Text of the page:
The device may be made with fewer radially arranged panels wherein each of the panels are divided into subpanels in which each of the subpanels have heating elements of different value that will divide each panel into areas each with a different temperature thereon. Each subpanel will then be held at a different temperature and each subpanel will also be provided with a temperature detector device in which the temperature will be recorded on a separate recorder for each subpanel. Thus, a recording of the temperature of each subpanel is kept as a permanent record wherein the temperature readout record enables one to monitor and compare the rate and/or type ice of fouling on each different panel or each different subpanel as the case may be. Such an arrangement of thermal panels enables one to not only monitor the kind and type of fouling in an area, but also simultaneously to determine the temperatures most likely to prevent or control fouling growth.

It is therefore an object of the present invention to provide a practical, economic, and time-saving means for determining the optimum temperatures for cont-rolling the attachment and growth of manine animals and plants onto a surface under differing environmental conditions.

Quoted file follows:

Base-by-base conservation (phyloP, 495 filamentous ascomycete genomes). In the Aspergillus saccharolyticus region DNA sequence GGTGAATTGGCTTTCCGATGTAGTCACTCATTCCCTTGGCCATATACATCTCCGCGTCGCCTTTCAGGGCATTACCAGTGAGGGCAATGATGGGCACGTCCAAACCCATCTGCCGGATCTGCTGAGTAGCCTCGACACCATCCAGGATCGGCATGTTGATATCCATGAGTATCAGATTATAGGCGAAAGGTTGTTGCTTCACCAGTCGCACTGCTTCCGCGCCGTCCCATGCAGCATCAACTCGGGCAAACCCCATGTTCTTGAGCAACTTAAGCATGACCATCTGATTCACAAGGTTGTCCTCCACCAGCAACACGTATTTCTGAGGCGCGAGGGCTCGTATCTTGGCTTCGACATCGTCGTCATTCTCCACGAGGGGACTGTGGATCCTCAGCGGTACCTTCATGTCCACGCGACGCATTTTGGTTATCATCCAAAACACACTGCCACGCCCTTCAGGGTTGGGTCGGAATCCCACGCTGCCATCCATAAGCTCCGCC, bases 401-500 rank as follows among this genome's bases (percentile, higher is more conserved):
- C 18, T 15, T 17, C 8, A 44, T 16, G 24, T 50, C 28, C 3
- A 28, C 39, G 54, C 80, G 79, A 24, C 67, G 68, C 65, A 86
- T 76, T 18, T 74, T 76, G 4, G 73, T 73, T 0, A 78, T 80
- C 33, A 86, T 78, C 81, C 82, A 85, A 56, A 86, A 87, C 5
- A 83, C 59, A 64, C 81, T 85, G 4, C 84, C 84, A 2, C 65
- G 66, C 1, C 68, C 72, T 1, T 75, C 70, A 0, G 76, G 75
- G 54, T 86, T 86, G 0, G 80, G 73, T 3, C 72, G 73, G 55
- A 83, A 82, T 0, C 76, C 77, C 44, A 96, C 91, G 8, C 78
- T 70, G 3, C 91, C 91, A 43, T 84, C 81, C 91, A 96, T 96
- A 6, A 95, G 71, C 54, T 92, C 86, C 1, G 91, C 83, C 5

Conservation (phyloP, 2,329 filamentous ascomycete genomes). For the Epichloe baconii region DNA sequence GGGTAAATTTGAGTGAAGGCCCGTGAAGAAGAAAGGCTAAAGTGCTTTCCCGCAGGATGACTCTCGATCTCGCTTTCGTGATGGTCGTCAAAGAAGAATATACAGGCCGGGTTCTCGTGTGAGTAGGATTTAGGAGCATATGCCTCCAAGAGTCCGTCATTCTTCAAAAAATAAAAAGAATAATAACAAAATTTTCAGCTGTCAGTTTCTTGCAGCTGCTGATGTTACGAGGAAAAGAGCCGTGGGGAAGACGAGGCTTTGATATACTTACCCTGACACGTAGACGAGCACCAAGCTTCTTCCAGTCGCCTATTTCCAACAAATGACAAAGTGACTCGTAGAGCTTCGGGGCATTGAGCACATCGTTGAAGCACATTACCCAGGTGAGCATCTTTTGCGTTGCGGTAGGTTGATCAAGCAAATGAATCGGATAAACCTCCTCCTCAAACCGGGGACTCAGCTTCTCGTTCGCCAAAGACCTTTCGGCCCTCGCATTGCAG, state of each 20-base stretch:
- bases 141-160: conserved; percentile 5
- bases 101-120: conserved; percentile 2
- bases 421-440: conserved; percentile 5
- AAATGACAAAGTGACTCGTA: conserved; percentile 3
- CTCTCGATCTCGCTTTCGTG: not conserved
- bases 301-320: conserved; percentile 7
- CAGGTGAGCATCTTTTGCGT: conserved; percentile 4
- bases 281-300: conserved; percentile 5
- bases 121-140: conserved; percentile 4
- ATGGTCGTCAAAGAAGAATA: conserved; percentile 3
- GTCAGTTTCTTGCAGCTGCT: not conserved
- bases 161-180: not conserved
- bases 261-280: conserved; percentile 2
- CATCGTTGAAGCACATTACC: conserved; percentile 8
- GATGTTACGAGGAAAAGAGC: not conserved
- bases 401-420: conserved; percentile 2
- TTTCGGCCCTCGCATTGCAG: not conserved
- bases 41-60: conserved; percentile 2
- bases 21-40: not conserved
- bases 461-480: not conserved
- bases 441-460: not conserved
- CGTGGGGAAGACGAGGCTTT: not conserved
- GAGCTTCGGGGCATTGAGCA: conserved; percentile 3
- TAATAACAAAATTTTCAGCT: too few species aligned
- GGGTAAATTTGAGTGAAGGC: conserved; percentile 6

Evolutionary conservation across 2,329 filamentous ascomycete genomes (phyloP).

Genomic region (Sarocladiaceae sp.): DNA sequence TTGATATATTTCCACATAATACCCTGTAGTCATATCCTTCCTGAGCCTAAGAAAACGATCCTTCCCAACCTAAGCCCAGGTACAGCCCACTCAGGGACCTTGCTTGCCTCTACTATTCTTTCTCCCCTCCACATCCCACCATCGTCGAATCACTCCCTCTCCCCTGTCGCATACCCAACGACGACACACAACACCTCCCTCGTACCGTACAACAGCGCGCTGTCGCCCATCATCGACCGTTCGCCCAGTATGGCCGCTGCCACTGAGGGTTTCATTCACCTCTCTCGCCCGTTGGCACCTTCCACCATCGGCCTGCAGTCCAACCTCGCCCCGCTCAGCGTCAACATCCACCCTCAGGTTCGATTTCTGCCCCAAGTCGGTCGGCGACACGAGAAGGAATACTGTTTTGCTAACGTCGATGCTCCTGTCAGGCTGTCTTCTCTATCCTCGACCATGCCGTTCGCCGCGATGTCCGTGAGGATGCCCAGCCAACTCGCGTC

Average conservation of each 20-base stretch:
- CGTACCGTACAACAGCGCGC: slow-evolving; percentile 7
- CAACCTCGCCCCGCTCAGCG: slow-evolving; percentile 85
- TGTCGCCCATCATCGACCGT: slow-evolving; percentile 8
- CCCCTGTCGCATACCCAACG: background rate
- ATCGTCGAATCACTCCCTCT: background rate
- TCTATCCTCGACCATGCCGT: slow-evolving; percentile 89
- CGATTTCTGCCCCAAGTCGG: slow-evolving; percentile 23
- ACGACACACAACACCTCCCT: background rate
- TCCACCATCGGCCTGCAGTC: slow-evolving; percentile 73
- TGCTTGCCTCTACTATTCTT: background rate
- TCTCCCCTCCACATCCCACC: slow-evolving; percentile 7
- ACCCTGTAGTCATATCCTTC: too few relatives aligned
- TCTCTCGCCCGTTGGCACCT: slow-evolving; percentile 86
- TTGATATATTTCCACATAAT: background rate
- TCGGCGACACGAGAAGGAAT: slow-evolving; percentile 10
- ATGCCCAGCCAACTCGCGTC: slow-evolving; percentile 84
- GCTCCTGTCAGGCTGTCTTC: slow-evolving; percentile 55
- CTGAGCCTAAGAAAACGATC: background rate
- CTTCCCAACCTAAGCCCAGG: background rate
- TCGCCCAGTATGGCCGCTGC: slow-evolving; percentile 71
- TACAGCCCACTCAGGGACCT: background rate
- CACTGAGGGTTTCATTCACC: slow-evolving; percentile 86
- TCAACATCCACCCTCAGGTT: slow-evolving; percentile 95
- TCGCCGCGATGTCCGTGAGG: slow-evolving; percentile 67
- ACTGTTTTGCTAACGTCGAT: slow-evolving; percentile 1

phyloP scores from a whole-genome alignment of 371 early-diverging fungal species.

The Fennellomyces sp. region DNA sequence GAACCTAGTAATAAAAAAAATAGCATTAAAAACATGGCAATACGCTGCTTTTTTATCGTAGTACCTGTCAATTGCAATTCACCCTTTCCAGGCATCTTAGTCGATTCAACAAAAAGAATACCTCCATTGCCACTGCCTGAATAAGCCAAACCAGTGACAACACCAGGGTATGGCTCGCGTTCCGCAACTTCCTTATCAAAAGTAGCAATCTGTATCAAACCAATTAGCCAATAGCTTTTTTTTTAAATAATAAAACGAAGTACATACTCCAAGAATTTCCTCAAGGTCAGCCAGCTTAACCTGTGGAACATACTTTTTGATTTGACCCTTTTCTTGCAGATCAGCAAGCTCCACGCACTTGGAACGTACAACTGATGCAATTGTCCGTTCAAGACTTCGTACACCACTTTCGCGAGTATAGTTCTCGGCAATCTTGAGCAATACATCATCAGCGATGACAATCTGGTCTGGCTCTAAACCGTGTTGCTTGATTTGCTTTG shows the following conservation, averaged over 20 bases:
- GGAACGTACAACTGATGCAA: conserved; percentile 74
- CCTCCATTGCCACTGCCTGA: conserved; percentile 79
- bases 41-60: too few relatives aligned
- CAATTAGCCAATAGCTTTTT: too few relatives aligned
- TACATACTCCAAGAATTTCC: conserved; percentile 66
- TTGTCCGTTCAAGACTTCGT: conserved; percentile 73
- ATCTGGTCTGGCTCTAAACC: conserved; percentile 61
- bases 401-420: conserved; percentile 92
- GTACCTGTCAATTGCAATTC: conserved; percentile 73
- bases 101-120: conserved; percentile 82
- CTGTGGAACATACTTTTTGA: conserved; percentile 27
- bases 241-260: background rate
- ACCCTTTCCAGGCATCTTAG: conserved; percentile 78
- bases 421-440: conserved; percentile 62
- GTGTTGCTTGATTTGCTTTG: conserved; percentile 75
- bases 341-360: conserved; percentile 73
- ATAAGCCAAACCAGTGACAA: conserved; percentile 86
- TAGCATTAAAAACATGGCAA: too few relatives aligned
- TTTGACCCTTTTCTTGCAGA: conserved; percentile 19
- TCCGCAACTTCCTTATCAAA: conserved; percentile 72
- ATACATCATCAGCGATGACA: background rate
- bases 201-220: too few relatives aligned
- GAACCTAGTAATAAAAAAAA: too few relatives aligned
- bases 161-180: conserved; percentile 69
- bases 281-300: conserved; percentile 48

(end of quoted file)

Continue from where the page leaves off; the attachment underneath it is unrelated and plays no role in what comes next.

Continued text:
Another object is to provide a simple compact means by which information on growth of marine animals and plants may be obtained.

Still another object is to provide a system through which one may determine the temperature most likely to prevent or control fouling growth on a piece of metal.

While still another object is to provide a self-maintained system which does not require constant operation thereof by an individual.

The nature of this invention as well as other objects and advantage thereof will be readily apparent from consideration of the following specification relating to the annexed drawings, in which:

FIG. 1 represents a single plate having heating elements therein to maintain the single plate at a particular temperature with a single temperature detector device secured thereon;

FIG. 2 represents an assembly formed of a plurality of plates such as shown in FIG. 1;